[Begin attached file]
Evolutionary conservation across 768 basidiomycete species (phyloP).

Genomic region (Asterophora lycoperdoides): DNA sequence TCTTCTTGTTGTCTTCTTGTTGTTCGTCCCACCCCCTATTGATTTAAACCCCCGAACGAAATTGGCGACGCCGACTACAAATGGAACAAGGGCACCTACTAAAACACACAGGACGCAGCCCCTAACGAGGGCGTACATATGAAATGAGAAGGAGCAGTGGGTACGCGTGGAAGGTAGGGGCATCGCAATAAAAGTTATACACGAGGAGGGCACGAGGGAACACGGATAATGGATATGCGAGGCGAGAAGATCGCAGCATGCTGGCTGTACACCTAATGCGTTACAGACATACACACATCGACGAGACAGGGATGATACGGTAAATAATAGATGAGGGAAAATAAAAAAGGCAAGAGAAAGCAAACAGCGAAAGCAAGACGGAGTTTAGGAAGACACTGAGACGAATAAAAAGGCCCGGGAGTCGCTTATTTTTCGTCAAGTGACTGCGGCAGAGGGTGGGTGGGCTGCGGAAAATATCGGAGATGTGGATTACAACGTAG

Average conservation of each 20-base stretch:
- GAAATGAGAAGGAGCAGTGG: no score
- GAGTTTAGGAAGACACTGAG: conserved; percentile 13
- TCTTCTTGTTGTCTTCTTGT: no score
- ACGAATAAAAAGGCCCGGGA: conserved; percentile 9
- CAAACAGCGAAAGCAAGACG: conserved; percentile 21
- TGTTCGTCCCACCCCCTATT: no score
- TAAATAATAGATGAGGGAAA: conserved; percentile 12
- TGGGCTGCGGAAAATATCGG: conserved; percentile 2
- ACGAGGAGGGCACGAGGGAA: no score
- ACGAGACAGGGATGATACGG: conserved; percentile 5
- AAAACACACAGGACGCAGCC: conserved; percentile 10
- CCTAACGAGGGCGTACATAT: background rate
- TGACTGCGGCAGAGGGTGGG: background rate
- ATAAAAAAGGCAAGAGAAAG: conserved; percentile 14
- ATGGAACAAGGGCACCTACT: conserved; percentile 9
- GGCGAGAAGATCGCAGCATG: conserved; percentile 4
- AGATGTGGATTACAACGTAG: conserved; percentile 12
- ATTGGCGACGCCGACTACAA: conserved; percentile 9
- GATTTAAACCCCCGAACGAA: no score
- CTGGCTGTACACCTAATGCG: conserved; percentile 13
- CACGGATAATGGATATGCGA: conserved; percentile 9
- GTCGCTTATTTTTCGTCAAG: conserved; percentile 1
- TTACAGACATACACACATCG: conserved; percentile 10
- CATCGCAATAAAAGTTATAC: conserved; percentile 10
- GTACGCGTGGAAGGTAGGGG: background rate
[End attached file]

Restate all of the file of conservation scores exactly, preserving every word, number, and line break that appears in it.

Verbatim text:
Evolutionary conservation across 768 basidiomycete species (phyloP).

Genomic region (Asterophora lycoperdoides): DNA sequence TCTTCTTGTTGTCTTCTTGTTGTTCGTCCCACCCCCTATTGATTTAAACCCCCGAACGAAATTGGCGACGCCGACTACAAATGGAACAAGGGCACCTACTAAAACACACAGGACGCAGCCCCTAACGAGGGCGTACATATGAAATGAGAAGGAGCAGTGGGTACGCGTGGAAGGTAGGGGCATCGCAATAAAAGTTATACACGAGGAGGGCACGAGGGAACACGGATAATGGATATGCGAGGCGAGAAGATCGCAGCATGCTGGCTGTACACCTAATGCGTTACAGACATACACACATCGACGAGACAGGGATGATACGGTAAATAATAGATGAGGGAAAATAAAAAAGGCAAGAGAAAGCAAACAGCGAAAGCAAGACGGAGTTTAGGAAGACACTGAGACGAATAAAAAGGCCCGGGAGTCGCTTATTTTTCGTCAAGTGACTGCGGCAGAGGGTGGGTGGGCTGCGGAAAATATCGGAGATGTGGATTACAACGTAG

Average conservation of each 20-base stretch:
- GAAATGAGAAGGAGCAGTGG: no score
- GAGTTTAGGAAGACACTGAG: conserved; percentile 13
- TCTTCTTGTTGTCTTCTTGT: no score
- ACGAATAAAAAGGCCCGGGA: conserved; percentile 9
- CAAACAGCGAAAGCAAGACG: conserved; percentile 21
- TGTTCGTCCCACCCCCTATT: no score
- TAAATAATAGATGAGGGAAA: conserved; percentile 12
- TGGGCTGCGGAAAATATCGG: conserved; percentile 2
- ACGAGGAGGGCACGAGGGAA: no score
- ACGAGACAGGGATGATACGG: conserved; percentile 5
- AAAACACACAGGACGCAGCC: conserved; percentile 10
- CCTAACGAGGGCGTACATAT: background rate
- TGACTGCGGCAGAGGGTGGG: background rate
- ATAAAAAAGGCAAGAGAAAG: conserved; percentile 14
- ATGGAACAAGGGCACCTACT: conserved; percentile 9
- GGCGAGAAGATCGCAGCATG: conserved; percentile 4
- AGATGTGGATTACAACGTAG: conserved; percentile 12
- ATTGGCGACGCCGACTACAA: conserved; percentile 9
- GATTTAAACCCCCGAACGAA: no score
- CTGGCTGTACACCTAATGCG: conserved; percentile 13
- CACGGATAATGGATATGCGA: conserved; percentile 9
- GTCGCTTATTTTTCGTCAAG: conserved; percentile 1
- TTACAGACATACACACATCG: conserved; percentile 10
- CATCGCAATAAAAGTTATAC: conserved; percentile 10
- GTACGCGTGGAAGGTAGGGG: background rate